In my industry the QA Manager is some what of an enigma. The common vision includes mounds of paper, a clipboard, and somewhat socially awkward tendencies.
Sadly, I must admit to social awkwardness, but that’s not the point here. QA Managers in the laboratory tend to wear many different hats. My most frequent hats include staff technical writer, LIMS/IT specialist, general question-answerer, and control charter. This is not, of course, is not an intensive list. And I am obliged to mention my mastery of Excel, and the pivot table.
Historically, and by “historically,” I mean, back in the day, the Quality Assurance Manager in the Laboratory had a very focused purpose. Maintain the Quality Assurance Manual, and the systems it describes. In a world before real time, instantaneous data evaluation, this was a serious job, with not so enjoyable tasks. Author and edit, as necessary, Standard Operating Procedures. Evaluate Method Detection Limits. Compile trending data and evaluate control charts. And most importantly, make sure accreditations stay up to date. Did I mention Proficiency Testing? No I didn’t, I avoid that subject as much as humanly possible. These tasks are tedious. They are time consuming. And prior to the advent of automation, were literally a full-time job. *Enter the mad Excel skills*
As my career has developed, I’ve seen my activities morph… Sure I still maintain the Quality System and all of the trend, statistical, and QA reviews required in that. But with the advent of automated data exports, and the aforementioned Excel magic, I’ve been able to leverage – to a degree – the time required to complete those tasks. Granted, my laboratory has a somewhat limited scope of testing, but the premise stands… Six months worth of trend data is not a small feat when most of that evaluation is done in excel. *Hail to the Land of LIMS, that one tool that can change the role of QA, should the lab choose to harness it’s magical power!*
An aside – If you are a QA Manager, and have not harnessed the power of your LIMS system… start asking some questions. Learn some tricks, a few keyboard strokes… Become the LIMS expert… second only to the developer himself… you’ll thank me later.
Having done what I can to harness the power of LIMS, the traditional statistical and trend evaluations have become somewhat simple tasks. This frees me up to concentrate on, what I believe is the most valuable function of QA. And i’ve mentioned it before…. The Left Tackle.
I now find myself in a position to do that thing that energizes me from the boredom others assume deserves their pity… Risk identification, continuous improvement, and, in rare events, damage control.
Risk comes from not knowing what you’re doing.
QA Managers are independent from operations for a reason. That “independent” perspective allows us to perform consultancy on the most intimate level. The unique position that we are in, where we know how things work, allows us to evaluate laboratory systems at a level much greater that a traditional assessment.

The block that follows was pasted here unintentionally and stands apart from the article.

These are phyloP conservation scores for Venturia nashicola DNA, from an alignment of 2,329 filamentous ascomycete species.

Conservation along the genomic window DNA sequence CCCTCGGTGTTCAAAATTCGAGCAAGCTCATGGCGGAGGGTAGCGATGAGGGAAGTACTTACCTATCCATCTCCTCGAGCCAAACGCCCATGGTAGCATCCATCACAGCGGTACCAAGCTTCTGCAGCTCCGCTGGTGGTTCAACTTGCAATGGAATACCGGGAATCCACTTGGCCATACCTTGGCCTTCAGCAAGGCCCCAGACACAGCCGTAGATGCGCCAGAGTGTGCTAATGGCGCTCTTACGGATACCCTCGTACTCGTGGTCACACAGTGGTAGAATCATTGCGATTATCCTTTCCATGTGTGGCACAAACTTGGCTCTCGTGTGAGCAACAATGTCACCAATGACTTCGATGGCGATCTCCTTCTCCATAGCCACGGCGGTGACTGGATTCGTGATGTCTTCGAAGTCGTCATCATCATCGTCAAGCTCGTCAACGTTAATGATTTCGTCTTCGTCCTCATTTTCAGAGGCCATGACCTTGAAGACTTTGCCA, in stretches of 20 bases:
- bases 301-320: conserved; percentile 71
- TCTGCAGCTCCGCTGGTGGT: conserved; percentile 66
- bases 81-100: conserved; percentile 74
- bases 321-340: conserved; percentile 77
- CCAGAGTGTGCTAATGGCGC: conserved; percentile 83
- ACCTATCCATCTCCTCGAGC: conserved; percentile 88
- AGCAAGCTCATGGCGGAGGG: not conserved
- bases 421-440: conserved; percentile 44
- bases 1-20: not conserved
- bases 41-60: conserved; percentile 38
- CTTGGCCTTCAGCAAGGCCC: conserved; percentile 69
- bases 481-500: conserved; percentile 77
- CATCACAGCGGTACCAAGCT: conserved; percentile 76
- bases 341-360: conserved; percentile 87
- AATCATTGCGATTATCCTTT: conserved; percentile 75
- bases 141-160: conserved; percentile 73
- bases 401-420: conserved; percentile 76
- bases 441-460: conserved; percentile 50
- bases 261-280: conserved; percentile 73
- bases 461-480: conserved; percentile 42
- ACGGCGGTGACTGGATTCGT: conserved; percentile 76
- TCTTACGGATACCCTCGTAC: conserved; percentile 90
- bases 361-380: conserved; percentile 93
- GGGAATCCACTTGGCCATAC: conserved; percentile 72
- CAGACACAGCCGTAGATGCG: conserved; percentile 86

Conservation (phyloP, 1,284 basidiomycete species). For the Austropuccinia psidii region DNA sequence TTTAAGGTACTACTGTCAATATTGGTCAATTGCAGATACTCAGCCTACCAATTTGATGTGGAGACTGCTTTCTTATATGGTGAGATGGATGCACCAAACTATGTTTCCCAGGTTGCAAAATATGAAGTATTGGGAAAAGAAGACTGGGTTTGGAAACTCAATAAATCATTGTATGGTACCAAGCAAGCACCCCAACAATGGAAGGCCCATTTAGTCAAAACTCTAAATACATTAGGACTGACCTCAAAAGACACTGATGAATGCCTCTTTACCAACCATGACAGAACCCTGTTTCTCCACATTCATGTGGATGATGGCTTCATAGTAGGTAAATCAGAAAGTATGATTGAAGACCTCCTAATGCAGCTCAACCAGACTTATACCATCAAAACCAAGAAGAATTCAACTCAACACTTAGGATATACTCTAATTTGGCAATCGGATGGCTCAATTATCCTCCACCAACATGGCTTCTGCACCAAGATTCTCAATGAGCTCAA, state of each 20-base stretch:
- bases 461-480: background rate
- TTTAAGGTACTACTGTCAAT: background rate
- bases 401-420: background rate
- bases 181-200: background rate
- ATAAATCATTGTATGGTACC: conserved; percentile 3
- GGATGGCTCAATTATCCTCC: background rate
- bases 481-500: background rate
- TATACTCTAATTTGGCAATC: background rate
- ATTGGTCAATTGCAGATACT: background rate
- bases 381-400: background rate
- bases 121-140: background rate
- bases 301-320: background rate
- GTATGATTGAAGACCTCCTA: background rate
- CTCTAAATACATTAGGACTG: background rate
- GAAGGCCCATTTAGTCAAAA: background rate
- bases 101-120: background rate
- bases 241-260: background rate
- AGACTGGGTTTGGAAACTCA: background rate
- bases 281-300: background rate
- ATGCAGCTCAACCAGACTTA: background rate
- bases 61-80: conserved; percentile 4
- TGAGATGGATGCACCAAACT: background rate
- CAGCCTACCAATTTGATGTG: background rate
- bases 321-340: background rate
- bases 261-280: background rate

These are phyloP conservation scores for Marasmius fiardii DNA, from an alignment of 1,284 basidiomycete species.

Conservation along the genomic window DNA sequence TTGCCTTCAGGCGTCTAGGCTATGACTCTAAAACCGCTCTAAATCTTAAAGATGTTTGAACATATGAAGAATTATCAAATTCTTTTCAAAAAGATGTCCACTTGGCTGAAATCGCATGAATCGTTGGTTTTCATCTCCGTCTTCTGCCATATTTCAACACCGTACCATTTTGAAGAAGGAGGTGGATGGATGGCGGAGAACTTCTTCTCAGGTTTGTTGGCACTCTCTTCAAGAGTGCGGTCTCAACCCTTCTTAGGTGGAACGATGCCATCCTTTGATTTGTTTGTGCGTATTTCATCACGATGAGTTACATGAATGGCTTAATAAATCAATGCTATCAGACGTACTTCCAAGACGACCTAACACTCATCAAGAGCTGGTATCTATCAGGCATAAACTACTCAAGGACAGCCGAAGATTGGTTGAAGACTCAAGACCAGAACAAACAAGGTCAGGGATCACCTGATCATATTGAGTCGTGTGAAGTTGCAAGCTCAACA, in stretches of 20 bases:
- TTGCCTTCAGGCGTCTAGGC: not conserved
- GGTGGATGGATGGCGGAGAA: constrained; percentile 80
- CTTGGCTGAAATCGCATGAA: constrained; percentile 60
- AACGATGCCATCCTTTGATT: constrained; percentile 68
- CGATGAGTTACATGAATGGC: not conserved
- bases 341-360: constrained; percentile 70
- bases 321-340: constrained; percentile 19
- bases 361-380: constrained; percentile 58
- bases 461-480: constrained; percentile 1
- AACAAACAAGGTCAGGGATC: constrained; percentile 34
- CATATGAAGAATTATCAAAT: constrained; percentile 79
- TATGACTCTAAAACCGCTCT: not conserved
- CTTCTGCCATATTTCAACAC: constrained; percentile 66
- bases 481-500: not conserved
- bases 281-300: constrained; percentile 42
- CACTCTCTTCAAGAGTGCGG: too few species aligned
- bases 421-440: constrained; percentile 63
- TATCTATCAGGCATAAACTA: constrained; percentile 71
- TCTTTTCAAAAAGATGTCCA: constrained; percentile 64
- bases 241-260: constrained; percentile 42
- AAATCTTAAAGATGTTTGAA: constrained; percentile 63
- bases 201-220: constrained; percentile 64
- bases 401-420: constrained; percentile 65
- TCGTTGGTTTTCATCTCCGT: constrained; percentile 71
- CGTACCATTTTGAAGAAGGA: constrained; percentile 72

In this role, we are continuous risk assessors, constantly scanning the operation for things that might lead to problems later.
We monitor regulations, news and trends, we are mentally noting that one question that has popped up in their inbox 6 times this week. They not only know the answer to the question, but they know the premise behind the question, as well as patient Zero… that one validator, or auditor, that has that question on their short list.
We are the Kings of Research. Google is our best friend. If there is ever uncertainty to the answer we think we have, we’re likely less than 4 degrees of separation from someone who can give us a definitive answer. We are the lifesaver when no one can find the answer to that question.
The time we spend chatting in the lab, is time spent building relationships, that will ultimately make us approachable to that one analyst who isn’t sure if she just saw what she thinks she saw. And while we’re in the lab, we are observing everything. If I had a checklist while I was talking to Billy about last week’s football game, I’d have met my annual internal audit requirement. But the mental notes I have will end up in a conversation with the management team, so the training needs I’ve seen can be addressed.
This constant information gathering ultimately helps the Lab. Those small observations allow me to identify specific course corrections that might be needed, before they actually become an iceberg. It has proven to be an effective technique. When we break free from the spreadsheets, we might actually be able to effect continual improvement, and that means innovation.
Okay, so maybe we don’t wear a cape… but it’s not far off.
What’s your take? What should QA’s focus be?